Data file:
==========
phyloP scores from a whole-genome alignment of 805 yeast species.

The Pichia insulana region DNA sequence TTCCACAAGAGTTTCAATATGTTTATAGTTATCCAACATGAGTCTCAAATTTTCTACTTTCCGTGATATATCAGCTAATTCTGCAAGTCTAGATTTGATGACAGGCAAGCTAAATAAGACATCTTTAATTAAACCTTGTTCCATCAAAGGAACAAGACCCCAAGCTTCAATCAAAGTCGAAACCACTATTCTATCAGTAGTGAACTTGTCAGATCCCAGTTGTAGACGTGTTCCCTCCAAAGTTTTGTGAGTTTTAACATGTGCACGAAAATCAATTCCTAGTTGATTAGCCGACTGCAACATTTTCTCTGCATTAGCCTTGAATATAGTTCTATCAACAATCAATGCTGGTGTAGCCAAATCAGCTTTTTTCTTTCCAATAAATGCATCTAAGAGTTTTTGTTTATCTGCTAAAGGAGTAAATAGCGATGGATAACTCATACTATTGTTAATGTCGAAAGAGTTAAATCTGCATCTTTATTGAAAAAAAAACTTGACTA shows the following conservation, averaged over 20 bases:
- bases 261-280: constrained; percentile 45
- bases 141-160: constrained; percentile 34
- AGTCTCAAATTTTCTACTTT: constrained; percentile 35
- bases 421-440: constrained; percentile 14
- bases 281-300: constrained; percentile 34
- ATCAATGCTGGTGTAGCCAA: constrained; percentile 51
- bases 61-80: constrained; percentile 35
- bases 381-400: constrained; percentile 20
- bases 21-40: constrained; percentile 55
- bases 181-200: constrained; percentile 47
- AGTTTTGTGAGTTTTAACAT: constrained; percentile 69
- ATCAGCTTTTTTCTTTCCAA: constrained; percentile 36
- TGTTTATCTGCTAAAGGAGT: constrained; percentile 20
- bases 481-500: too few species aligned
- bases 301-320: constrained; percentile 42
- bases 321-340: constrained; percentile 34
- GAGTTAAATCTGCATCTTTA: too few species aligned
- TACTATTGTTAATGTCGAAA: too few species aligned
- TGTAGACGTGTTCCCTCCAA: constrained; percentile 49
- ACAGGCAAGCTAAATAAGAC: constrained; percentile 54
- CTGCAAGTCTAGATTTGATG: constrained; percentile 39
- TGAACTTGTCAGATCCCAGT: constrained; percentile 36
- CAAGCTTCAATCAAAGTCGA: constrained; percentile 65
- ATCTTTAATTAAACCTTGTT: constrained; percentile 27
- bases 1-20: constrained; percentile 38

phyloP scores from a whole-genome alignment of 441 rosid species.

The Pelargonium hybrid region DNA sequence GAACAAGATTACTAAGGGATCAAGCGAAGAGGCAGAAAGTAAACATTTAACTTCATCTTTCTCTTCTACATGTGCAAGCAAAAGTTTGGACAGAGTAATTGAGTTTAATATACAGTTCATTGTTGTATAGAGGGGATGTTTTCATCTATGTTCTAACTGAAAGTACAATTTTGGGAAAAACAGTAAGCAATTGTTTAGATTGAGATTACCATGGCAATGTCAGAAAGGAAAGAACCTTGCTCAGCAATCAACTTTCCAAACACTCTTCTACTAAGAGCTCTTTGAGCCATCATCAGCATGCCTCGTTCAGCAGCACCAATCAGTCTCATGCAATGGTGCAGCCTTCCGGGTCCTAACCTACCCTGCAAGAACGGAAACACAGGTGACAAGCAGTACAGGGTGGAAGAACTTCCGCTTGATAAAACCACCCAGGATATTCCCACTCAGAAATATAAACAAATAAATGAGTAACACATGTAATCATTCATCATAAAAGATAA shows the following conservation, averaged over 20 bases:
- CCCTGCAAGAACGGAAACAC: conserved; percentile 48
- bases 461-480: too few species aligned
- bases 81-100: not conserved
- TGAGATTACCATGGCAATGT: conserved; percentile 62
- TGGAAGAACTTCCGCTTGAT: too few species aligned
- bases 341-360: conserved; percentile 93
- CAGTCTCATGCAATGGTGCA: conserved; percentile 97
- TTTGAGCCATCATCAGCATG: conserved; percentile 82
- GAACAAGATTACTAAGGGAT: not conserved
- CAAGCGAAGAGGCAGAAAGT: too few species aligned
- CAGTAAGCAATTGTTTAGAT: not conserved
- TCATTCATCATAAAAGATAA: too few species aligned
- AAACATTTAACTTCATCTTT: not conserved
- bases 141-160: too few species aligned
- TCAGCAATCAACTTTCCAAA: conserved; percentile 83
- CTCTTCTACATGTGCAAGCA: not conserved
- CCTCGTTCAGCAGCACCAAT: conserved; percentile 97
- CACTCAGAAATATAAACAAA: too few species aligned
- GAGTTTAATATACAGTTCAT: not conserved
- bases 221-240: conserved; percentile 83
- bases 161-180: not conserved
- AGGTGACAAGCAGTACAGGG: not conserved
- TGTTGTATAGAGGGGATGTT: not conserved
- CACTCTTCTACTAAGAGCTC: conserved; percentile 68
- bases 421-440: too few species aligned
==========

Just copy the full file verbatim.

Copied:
phyloP scores from a whole-genome alignment of 805 yeast species.

The Pichia insulana region DNA sequence TTCCACAAGAGTTTCAATATGTTTATAGTTATCCAACATGAGTCTCAAATTTTCTACTTTCCGTGATATATCAGCTAATTCTGCAAGTCTAGATTTGATGACAGGCAAGCTAAATAAGACATCTTTAATTAAACCTTGTTCCATCAAAGGAACAAGACCCCAAGCTTCAATCAAAGTCGAAACCACTATTCTATCAGTAGTGAACTTGTCAGATCCCAGTTGTAGACGTGTTCCCTCCAAAGTTTTGTGAGTTTTAACATGTGCACGAAAATCAATTCCTAGTTGATTAGCCGACTGCAACATTTTCTCTGCATTAGCCTTGAATATAGTTCTATCAACAATCAATGCTGGTGTAGCCAAATCAGCTTTTTTCTTTCCAATAAATGCATCTAAGAGTTTTTGTTTATCTGCTAAAGGAGTAAATAGCGATGGATAACTCATACTATTGTTAATGTCGAAAGAGTTAAATCTGCATCTTTATTGAAAAAAAAACTTGACTA shows the following conservation, averaged over 20 bases:
- bases 261-280: constrained; percentile 45
- bases 141-160: constrained; percentile 34
- AGTCTCAAATTTTCTACTTT: constrained; percentile 35
- bases 421-440: constrained; percentile 14
- bases 281-300: constrained; percentile 34
- ATCAATGCTGGTGTAGCCAA: constrained; percentile 51
- bases 61-80: constrained; percentile 35
- bases 381-400: constrained; percentile 20
- bases 21-40: constrained; percentile 55
- bases 181-200: constrained; percentile 47
- AGTTTTGTGAGTTTTAACAT: constrained; percentile 69
- ATCAGCTTTTTTCTTTCCAA: constrained; percentile 36
- TGTTTATCTGCTAAAGGAGT: constrained; percentile 20
- bases 481-500: too few species aligned
- bases 301-320: constrained; percentile 42
- bases 321-340: constrained; percentile 34
- GAGTTAAATCTGCATCTTTA: too few species aligned
- TACTATTGTTAATGTCGAAA: too few species aligned
- TGTAGACGTGTTCCCTCCAA: constrained; percentile 49
- ACAGGCAAGCTAAATAAGAC: constrained; percentile 54
- CTGCAAGTCTAGATTTGATG: constrained; percentile 39
- TGAACTTGTCAGATCCCAGT: constrained; percentile 36
- CAAGCTTCAATCAAAGTCGA: constrained; percentile 65
- ATCTTTAATTAAACCTTGTT: constrained; percentile 27
- bases 1-20: constrained; percentile 38

phyloP scores from a whole-genome alignment of 441 rosid species.

The Pelargonium hybrid region DNA sequence GAACAAGATTACTAAGGGATCAAGCGAAGAGGCAGAAAGTAAACATTTAACTTCATCTTTCTCTTCTACATGTGCAAGCAAAAGTTTGGACAGAGTAATTGAGTTTAATATACAGTTCATTGTTGTATAGAGGGGATGTTTTCATCTATGTTCTAACTGAAAGTACAATTTTGGGAAAAACAGTAAGCAATTGTTTAGATTGAGATTACCATGGCAATGTCAGAAAGGAAAGAACCTTGCTCAGCAATCAACTTTCCAAACACTCTTCTACTAAGAGCTCTTTGAGCCATCATCAGCATGCCTCGTTCAGCAGCACCAATCAGTCTCATGCAATGGTGCAGCCTTCCGGGTCCTAACCTACCCTGCAAGAACGGAAACACAGGTGACAAGCAGTACAGGGTGGAAGAACTTCCGCTTGATAAAACCACCCAGGATATTCCCACTCAGAAATATAAACAAATAAATGAGTAACACATGTAATCATTCATCATAAAAGATAA shows the following conservation, averaged over 20 bases:
- CCCTGCAAGAACGGAAACAC: conserved; percentile 48
- bases 461-480: too few species aligned
- bases 81-100: not conserved
- TGAGATTACCATGGCAATGT: conserved; percentile 62
- TGGAAGAACTTCCGCTTGAT: too few species aligned
- bases 341-360: conserved; percentile 93
- CAGTCTCATGCAATGGTGCA: conserved; percentile 97
- TTTGAGCCATCATCAGCATG: conserved; percentile 82
- GAACAAGATTACTAAGGGAT: not conserved
- CAAGCGAAGAGGCAGAAAGT: too few species aligned
- CAGTAAGCAATTGTTTAGAT: not conserved
- TCATTCATCATAAAAGATAA: too few species aligned
- AAACATTTAACTTCATCTTT: not conserved
- bases 141-160: too few species aligned
- TCAGCAATCAACTTTCCAAA: conserved; percentile 83
- CTCTTCTACATGTGCAAGCA: not conserved
- CCTCGTTCAGCAGCACCAAT: conserved; percentile 97
- CACTCAGAAATATAAACAAA: too few species aligned
- GAGTTTAATATACAGTTCAT: not conserved
- bases 221-240: conserved; percentile 83
- bases 161-180: not conserved
- AGGTGACAAGCAGTACAGGG: not conserved
- TGTTGTATAGAGGGGATGTT: not conserved
- CACTCTTCTACTAAGAGCTC: conserved; percentile 68
- bases 421-440: too few species aligned